Sarah Wollaston, chairwoman of the Commons health select committee, is everyone’s favourite Conservative backbencher. Well, maybe not everyone’s.
With her forthright, often outrageously non-partisan, views, she’s not always as appreciated by party managers as she is by those of us who appreciate common sense and respect for the facts.
But Dr Wollaston, you may recall, was the result of an experiment gone wrong – at least in the eyes of the Tory leadership and the whips’ office.
Back in the day, when David Cameron was desperate to give his party a makeover, the Conservatives thought it might be a good idea to pull some fresh faces into politics (and into the Tory fold) by holding open primaries.
In 2009 the Tory MP for Totnes, Anthony “I’ve got a very, very large house. Some people say it looks like Balmoral” Steen was one of the stars (and not in a good way) of the parliamentary expenses scandal.
He had to go, after which all the voters in the constituency were sent a ballot paper by the Conservative Party and invited to say who they would like to see stand as the party’s candidate at the forthcoming general election.
Perhaps surprisingly, over 16,000 of them took part and Dr Wollaston romped home with 48 per cent of the vote, winning election to parliament nine months later.
But instead of it marking the beginning of a revolution in the way the Tories went about picking their PPC’s, Totnes proved a flash in the pan. It didn’t take long for the party’s leadership to work out that the system was not only expensive but likely to produce candidates with way too much independence of mind.
But there was another drawback. Open primaries, it was claimed, also removed one of the main reasons why people bother belonging to the Conservative Party – an organisation that, aside from granting members the exclusive right to pick candidates for local and national office, offers them no formal say on its direction.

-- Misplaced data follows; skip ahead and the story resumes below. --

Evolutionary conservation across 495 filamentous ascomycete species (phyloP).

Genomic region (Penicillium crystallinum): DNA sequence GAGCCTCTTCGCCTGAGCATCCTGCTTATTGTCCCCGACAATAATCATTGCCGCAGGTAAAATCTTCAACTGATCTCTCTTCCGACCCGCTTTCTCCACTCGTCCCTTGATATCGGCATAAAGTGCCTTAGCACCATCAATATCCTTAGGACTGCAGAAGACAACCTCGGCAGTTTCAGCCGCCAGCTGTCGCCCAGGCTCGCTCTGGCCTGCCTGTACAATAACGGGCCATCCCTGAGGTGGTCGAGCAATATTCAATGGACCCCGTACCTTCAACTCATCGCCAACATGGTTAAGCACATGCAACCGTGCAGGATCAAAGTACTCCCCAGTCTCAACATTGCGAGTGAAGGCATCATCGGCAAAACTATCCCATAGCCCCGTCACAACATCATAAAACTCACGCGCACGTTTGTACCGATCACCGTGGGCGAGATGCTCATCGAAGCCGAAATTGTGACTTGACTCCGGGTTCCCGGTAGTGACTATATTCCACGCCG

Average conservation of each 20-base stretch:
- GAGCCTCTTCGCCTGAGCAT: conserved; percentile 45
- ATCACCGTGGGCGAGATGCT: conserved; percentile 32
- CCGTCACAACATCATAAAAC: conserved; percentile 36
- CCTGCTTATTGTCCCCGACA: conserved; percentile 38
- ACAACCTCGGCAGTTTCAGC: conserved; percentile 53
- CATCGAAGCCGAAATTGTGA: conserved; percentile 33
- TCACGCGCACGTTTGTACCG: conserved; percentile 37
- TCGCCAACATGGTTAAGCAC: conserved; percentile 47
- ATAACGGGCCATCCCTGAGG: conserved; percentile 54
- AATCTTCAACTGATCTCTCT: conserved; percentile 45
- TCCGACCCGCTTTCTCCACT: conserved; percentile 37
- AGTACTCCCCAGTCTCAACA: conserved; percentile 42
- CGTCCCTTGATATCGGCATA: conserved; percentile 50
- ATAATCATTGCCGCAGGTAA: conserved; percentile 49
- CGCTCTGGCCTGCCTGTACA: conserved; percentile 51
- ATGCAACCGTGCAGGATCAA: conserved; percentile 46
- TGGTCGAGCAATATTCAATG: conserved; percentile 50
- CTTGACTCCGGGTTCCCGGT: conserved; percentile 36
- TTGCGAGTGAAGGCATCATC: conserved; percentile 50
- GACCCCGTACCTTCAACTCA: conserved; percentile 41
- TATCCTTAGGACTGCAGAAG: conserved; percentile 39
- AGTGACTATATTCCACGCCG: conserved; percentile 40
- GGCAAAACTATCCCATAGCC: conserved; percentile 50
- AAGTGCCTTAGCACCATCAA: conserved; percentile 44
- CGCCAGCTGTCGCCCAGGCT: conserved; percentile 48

If you take away that privilege, it was argued, you only risk accelerating what, for the Tories at least, seems to be an inevitable long-term decline in membership.
It turns out, though, that Tory members are not alone in wanting to preserve their privileges in candidate selection.
As the chart (taken from Grassroots, the recent report by the Party Members Project based at Queen Mary University of London and Sussex University) shows, support for closed (i.e. members-only) methods of deciding who should stand as a candidate is overwhelmingly high in all four of Britain’s biggest political parties.
Where there are bigger differences between the members of those parties, however, is in what sort of people they would like to see more of sitting on the green benches at Westminster.
There is fairly widespread agreement that local MPs are a good thing, although it is interesting to note that the party differences are reflected in figures compiled by Demos on the proportion of parties’ MPs who were born, educated or live within 20km of their constituency, namely 74 per cent for the SNP, 64 per cent for Labour and only 33 per cent for the Conservatives.
When it comes to the other categories, however, the differences between the members of different parties – and particularly between the Conservatives and the other three – are very pronounced.
Apart from being more doubtful about the virtues of electing more working class MPs to parliament, the Lib Dems line up pretty near exactly with members of the Labour and Scottish National parties, with the Conservatives super-suspicious of anything that looks like political correctness or affirmative action.
LGBT MPs may be a little disappointed to see that their cause doesn’t seem to be as popular as those of other under-represented groups (particularly among the Tory grassroots), although this might perhaps reflect an awareness among party members that the UK parliament is already one of the most LGBT (or at LGBT-friendly) in the world.